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OOH poised for robust growth with non-traditional media; metros to see more action

OOH poised for robust growth with non-traditional media; metros to see more action

Author | Saurabh Niranjan Turakhia | Friday, Aug 26,2005 8:13 AM

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OOH poised for robust growth with non-traditional media; metros to see more action

While there are several media options and ways to promote a product, what is scarce, however, is consumer attention. With high fragmentation, the need has become even more intense to get one’s brand engage the consumer. Hence, it is only natural that non-traditional media and underexplored areas like OOH gain importance.

Deepak Jayaram (Deejay), Director Dialect / D mART (Micro-marketing Solutions), Group M Media India Pvt Ltd lays his bet on non-traditional media. According to him, “The earlier we prepare ourselves to equip with non-traditional media, the better it is. With high fragmentation, the need has become even more intense to get your brand engage the consumer.”

Having seen that innovative OOH solutions have worked well for brands like Domex and Manhattan, Jayaram is upbeat about the power of OOH. He, however, cautions, “Such solutions are more likely to work for lifestyle products, where essentially high cost is involved. The local kirana shop will have little scope for floor graphics or other such clutter breaking stuff. It is also true that sectors like FMCG and retail will gain immensely with such initiatives.”

Mukesh Manik, Regional Managing Director, 3 D Media Solutions Pvt Ltd (which developed the floor graphics for Domex), said, “Today, there is a huge clutter in the advertising industry. Less attention is being paid to creativity and thus, despite spending money clients don’t get what they want.”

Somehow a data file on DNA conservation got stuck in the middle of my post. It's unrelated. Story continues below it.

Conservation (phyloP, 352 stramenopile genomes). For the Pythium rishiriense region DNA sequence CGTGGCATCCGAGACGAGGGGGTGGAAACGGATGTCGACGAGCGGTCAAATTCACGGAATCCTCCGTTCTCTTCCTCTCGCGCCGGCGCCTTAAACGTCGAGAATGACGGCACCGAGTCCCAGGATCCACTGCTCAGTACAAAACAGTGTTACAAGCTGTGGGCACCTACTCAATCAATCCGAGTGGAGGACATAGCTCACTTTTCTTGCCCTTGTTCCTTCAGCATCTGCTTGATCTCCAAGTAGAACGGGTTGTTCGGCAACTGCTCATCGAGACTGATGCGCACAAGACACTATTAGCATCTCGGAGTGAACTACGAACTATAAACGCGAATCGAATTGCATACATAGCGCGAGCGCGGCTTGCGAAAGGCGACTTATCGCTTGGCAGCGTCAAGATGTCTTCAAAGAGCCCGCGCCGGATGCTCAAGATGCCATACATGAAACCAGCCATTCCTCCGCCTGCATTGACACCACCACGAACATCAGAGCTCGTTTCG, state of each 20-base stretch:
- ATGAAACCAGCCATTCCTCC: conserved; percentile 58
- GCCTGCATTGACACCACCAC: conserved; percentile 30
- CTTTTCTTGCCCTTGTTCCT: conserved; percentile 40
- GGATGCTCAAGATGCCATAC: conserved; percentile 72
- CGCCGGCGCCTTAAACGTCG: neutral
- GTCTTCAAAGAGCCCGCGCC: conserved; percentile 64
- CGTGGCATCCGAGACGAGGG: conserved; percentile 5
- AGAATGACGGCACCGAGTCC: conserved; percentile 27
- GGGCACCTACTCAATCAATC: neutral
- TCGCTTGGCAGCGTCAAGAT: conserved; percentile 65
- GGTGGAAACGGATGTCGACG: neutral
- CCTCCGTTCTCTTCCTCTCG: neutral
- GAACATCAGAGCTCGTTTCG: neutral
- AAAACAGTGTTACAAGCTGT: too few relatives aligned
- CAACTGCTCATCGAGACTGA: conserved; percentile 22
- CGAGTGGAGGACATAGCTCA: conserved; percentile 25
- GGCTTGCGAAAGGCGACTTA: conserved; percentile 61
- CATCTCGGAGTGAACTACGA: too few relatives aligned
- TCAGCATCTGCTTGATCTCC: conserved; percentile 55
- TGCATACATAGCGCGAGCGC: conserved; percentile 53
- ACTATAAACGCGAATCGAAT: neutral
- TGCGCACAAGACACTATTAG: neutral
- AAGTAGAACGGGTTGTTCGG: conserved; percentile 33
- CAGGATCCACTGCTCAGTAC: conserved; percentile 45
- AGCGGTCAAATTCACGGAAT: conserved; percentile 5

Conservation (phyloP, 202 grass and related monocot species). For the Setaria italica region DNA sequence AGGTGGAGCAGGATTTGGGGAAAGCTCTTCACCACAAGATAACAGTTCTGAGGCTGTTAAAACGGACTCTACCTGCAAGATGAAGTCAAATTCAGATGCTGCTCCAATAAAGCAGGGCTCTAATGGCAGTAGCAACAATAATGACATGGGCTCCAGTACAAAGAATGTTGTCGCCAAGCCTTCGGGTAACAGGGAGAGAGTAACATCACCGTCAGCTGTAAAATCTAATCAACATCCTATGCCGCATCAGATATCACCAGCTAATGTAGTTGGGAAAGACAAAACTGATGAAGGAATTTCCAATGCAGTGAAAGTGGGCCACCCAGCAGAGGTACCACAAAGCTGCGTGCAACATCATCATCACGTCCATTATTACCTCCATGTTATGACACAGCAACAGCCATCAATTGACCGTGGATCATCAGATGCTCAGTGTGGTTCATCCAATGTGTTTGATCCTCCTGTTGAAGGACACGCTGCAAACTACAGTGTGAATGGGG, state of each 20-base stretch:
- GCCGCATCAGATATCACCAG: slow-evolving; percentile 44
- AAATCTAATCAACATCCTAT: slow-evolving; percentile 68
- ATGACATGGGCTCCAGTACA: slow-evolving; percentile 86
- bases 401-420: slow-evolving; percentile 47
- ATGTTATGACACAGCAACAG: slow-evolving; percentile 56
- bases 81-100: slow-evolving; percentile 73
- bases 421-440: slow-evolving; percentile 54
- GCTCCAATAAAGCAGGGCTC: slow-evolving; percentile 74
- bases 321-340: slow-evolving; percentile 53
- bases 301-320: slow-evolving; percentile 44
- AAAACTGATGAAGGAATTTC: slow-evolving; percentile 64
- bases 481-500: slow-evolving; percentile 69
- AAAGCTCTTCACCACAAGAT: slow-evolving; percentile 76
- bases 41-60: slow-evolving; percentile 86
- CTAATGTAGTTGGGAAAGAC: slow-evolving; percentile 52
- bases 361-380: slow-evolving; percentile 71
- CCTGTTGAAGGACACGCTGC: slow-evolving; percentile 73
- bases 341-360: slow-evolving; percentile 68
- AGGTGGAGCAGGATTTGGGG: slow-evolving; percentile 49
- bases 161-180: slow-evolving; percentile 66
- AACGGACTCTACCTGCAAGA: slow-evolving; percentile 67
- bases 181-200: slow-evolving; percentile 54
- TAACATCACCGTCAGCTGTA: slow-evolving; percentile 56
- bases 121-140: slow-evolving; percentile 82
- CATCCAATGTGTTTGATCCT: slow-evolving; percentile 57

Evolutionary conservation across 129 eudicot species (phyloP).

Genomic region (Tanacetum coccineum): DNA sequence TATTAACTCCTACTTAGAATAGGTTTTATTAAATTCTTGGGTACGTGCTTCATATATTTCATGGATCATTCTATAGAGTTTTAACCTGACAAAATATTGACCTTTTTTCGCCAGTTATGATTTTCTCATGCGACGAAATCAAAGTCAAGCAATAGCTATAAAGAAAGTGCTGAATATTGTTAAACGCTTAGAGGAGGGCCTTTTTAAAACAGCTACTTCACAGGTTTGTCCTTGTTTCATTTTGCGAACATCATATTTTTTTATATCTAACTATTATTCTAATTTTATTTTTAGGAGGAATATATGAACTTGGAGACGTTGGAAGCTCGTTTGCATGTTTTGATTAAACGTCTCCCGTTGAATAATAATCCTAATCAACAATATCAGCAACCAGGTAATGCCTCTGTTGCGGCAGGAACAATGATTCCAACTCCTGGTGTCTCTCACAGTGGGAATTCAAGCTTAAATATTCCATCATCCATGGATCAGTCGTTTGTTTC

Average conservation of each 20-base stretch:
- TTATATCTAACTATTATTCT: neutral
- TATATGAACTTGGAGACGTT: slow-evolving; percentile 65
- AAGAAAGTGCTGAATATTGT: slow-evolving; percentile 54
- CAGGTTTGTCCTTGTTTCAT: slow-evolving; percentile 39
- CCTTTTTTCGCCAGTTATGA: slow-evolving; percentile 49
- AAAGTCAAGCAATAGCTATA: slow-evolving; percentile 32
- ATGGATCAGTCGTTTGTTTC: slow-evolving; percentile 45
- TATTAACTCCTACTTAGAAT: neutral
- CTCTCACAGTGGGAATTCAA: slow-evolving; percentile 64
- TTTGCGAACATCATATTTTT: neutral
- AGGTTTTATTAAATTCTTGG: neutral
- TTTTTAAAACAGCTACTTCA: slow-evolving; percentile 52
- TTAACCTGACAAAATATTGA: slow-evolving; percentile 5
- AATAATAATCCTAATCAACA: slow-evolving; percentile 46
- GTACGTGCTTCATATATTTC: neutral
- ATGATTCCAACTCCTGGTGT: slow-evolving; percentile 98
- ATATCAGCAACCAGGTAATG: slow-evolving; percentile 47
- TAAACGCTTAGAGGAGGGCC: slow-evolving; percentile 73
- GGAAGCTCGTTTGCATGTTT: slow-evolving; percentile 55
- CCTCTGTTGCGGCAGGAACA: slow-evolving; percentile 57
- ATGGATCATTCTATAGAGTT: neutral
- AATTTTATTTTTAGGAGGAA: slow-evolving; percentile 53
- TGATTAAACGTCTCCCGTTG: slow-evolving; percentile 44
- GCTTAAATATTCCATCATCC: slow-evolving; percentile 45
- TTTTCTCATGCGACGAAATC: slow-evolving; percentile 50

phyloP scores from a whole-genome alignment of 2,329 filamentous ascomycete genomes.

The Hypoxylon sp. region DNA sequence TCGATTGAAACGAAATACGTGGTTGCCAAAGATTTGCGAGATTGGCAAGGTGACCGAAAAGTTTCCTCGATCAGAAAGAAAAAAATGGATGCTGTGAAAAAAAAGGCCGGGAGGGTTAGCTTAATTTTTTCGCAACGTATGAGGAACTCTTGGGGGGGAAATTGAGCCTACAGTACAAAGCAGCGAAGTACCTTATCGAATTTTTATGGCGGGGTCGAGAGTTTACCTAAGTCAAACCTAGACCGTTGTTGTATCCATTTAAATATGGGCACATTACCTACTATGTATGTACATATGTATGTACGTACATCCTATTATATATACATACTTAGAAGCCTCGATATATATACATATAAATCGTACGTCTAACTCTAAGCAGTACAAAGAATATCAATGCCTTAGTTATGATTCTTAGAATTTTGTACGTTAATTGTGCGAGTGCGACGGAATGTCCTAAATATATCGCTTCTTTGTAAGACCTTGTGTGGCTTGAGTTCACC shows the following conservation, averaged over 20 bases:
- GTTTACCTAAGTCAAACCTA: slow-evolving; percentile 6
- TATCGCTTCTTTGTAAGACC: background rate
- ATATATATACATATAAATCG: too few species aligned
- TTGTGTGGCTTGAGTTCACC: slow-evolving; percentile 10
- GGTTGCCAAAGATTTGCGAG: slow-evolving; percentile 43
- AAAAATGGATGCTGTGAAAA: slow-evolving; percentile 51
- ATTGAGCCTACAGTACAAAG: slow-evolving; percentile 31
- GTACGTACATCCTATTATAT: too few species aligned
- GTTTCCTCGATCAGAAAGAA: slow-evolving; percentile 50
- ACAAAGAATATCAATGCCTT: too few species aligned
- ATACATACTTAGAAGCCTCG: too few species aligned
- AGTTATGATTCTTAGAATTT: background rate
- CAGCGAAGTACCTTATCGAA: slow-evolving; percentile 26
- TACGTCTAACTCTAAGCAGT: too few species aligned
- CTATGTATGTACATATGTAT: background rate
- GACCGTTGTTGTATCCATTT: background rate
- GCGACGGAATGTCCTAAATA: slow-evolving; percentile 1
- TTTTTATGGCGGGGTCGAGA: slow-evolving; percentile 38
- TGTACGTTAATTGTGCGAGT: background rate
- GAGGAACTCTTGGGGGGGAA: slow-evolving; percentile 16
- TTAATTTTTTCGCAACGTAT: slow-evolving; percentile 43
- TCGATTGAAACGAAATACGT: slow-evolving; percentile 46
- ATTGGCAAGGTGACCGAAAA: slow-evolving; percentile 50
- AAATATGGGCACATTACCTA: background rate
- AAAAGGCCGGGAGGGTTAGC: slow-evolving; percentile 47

While technologies like floor graphics and table graphics have worked well for quite a few brands, there is no denying the usual concerns of advertisers and brand managers. Explained Jayaram, “Many clients are apprehensive of their brand being stamped upon. It is akin to an insult to the brand. It is also sad that many drivers of innovation are treated as vendors with fixed budgets preventing to explore.”

The facts point to some more roadblocks. For example, the costs for such technologies can be estimated at approximately Rs 250 per square foot (subject to changes with respect to design and quantity), which is not affordable to all players.

“It is definitely a metro game” said Jayaram, “owing to the large costs and the need to break through the clutter being more in the metros.” Moreover the lack of measurability also poses a problem. However, Jayaram believed that the costs would become reasonable and “we will have a situation wherein every medium is used for its merit and not merely because the budget accommodates it.”

He added, “The state of affairs is definitely improving and mall promotion, which used to be earlier only a local decision, is now finding a proper place in the media plan.”

Manik justified, “As per a survey by a research agency, by 2010, 23 per cent of urban sales will come from modern retailing. This will translate into greater importance of point of purchase material and communications. Thus, floor graphics, table graphics, building graphics, etc, will play a significant role in engaging the consumer.”

Pointing the difference between a TVC and a POP innovation, Jayaram said, “While a TVC creates space in your mind, it is the POP experience that compels a consumer to shell out money for the brand. Research shows that 70 per cent of buying decisions take place at the shop. POP material triggers impulse when it matters.”

However, there is no denial of the reluctance and the tendency to avoid risks. Manik said, “In India, quite a few advertisers and media planners are happy doing what others do, to play safe. However, in the process, a lot of good money is spent and the results don’t even come close to expectations.”

Jayaram was confident that “We are on our way to better times and with the transition in process already, soon OOH will be explored along with other non-traditional media.”

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